Wine has a love affair with water.  Most vineyards in California thrive only because of irrigation.  All wineries use copious amounts of water to clean what is a sticky, messy process of getting grapes to give up their goodness.  With a decreased amount of rainfall, snowpack and available aquifers in the future, the battle between agriculture and urban/suburban areas for water will get worse.  This is not an if, but a when.  Since most people are pretty clueless as to where their food comes from, they don't understand that to grow food you need water, lots of water.  Most berries and veggies are literally tiny packets of sugar-water encased in cellulose and fibers.  Now, other industries use ridiculous amounts of water, including power plants- If you want to use less water, unplug your TV.  Regardless, farmland is being encroached upon at a steadily, increasing pace, so to be good neighbors, farmers and vineyard owners need to lower their water usage. Like ripping out your front lawn, it's a sign that you are, at the least, aware of the problem.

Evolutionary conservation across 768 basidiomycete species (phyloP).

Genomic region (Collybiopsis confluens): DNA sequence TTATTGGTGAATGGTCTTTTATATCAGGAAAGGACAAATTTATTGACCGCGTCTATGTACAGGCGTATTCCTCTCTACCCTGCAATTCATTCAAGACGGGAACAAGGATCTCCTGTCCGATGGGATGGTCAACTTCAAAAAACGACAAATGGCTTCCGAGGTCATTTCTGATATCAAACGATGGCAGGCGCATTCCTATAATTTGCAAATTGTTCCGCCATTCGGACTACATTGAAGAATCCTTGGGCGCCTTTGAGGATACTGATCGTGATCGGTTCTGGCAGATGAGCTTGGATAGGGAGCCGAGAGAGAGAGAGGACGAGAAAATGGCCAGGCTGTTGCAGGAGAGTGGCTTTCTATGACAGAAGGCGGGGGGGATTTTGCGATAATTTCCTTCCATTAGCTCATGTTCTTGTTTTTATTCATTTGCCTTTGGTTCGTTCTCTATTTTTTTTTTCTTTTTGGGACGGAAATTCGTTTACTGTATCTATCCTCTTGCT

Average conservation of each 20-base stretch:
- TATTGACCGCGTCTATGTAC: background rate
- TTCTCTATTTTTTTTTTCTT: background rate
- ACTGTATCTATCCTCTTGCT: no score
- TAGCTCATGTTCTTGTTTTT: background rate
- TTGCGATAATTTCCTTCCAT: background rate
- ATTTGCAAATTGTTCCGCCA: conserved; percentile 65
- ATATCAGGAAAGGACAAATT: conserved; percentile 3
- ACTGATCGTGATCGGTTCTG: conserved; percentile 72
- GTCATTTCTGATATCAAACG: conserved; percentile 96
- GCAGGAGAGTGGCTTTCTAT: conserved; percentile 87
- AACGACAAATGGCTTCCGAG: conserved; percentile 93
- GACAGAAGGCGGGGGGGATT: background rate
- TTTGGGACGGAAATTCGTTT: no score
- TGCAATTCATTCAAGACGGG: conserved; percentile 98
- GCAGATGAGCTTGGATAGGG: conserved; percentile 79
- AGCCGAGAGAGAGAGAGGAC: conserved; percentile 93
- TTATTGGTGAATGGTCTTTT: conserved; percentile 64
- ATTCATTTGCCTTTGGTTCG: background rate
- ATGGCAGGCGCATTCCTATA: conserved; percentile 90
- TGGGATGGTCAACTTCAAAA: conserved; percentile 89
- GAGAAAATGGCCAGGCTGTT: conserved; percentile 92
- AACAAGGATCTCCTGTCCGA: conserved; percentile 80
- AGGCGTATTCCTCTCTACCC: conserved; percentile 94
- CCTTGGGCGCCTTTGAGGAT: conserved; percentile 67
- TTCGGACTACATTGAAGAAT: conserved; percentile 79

In places with a long history of grape-growing for wine, there is a consistent theme: the rich, fertile soils of the valley floors were reserved for food production and the poorer soils or rocky slopes above were left for the vines.  Not only is this a wise use of available space, but vines make better wine in places where vigor doesn't run rampant.  If you look at Burgundy you will see this model in action for the last millennium.  Burgundy, though, is not much like California.  It has a Continental climate and abundant rainfall scattered throughout the year.  Our Mediterranean-like climate has mild temps year-round and rain almost entirely in the winter months.  We face a different set of challenges.